It is true, of course, that the Buick Super, even when equipped with optional Dynaflow, cost only $2,252. But Oldsmobile's Rocket engine produced 12.5 percent more horsepower and 24.1 percent more torque than Buick's aging straight-eight. Or to look at it another way, the Oldsmobile 98 cost $536 less than the cheapest Hydra-Matic-equipped Cadillac -- a difference of 18 percent, though the cars were comparable in many respects. And it was, just as the brochure boasted, "Dashing in design, flashing in performance...."

These were good times for Oldsmobile -- good times, in fact, for the entire industry. Yet, in a sense, hard luck continued to dog the division. Oldsmobile ranked seventh in production during 1949, turning out 29 percent fewer automobiles than fourth-place Buick. Not until 1958 would Oldsmobile sales surpass those of its principal intra-corporate rival.

To learn how Oldsmobile gained an advantage over Buick with the development of the C-body, continue on to the next page.

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We've often wondered why Oldsmobile got a leg up on Buick in terms of body styling. Buick retained General Motors' 1942-1947 C-body for its 1948 Super and Road-master models, while Oldsmobile and Cadillac adopted the fresh styling of the corporation's first all-new postwar body.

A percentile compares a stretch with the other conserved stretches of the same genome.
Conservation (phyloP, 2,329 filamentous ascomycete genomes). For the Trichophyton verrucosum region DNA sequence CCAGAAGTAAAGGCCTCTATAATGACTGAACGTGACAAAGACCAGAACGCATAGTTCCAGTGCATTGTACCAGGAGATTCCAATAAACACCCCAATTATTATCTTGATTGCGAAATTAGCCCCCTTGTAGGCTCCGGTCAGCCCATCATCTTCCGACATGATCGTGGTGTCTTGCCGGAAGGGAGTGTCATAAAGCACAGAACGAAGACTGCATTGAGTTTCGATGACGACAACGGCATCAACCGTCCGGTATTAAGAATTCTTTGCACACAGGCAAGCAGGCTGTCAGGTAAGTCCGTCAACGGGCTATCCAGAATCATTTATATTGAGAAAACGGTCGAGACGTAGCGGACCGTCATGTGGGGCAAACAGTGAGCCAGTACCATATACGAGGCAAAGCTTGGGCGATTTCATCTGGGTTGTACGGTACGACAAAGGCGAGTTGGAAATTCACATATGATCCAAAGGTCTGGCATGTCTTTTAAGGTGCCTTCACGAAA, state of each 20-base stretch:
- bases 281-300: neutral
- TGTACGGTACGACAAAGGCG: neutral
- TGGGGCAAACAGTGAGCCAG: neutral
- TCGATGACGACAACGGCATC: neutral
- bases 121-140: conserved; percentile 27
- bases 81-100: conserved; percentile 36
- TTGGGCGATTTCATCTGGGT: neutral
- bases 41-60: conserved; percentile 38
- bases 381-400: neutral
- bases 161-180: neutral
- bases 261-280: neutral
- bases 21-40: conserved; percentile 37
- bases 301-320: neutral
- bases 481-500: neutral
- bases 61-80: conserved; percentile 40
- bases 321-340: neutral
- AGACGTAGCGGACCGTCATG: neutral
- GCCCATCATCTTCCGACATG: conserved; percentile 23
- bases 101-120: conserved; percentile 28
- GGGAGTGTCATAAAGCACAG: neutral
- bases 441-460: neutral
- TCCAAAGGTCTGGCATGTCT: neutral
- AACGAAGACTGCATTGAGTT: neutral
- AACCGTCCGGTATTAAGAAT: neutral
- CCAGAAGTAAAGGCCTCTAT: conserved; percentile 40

The stylish new C-body formed the 1948-1949 Oldsmobile Futuramic 98 design.
The stylish new C-body formed the 1948-1949
Oldsmobile Futuramic 98 design.

Was it because the 1947 Buicks, with their massive grille and front fenders that swept the entire length of the body, were so attractive that Buick officials were reluctant to change? Or -- was General Motors seeking to give Oldsmobile a boost in order to help close the historic sales gap between its two oldest divisions?

Recently, we put the question to Richard H. Stout, who was a Buick stylist when these cars were built -- as well as a close personal friend of Ned Nickles, Buick's chief designer. Here's the story, as Dick Stout told it to us in a recent letter:

"Actually, a 1948 [Buick] version with the all new C-body was tooled and ready for production. It was very rounded at the front, especially the hood, which was somewhat like the first postwar Chevrolet truck. Fenders, too, were rounded near the headlights. Harlow Curtice, so the story goes, had a nightmare in which he dreamt this looked like an Airflow Chrysler, so wham -- cancel production for 1948!

"Story true or not, the reason for the postponement was the soft front end. Nick [Ned Nickles] had just been appointed Buick chief designer and his first job was to fix this for 1949. Only the hood panel was retooled -- much more bold like previous Buicks ...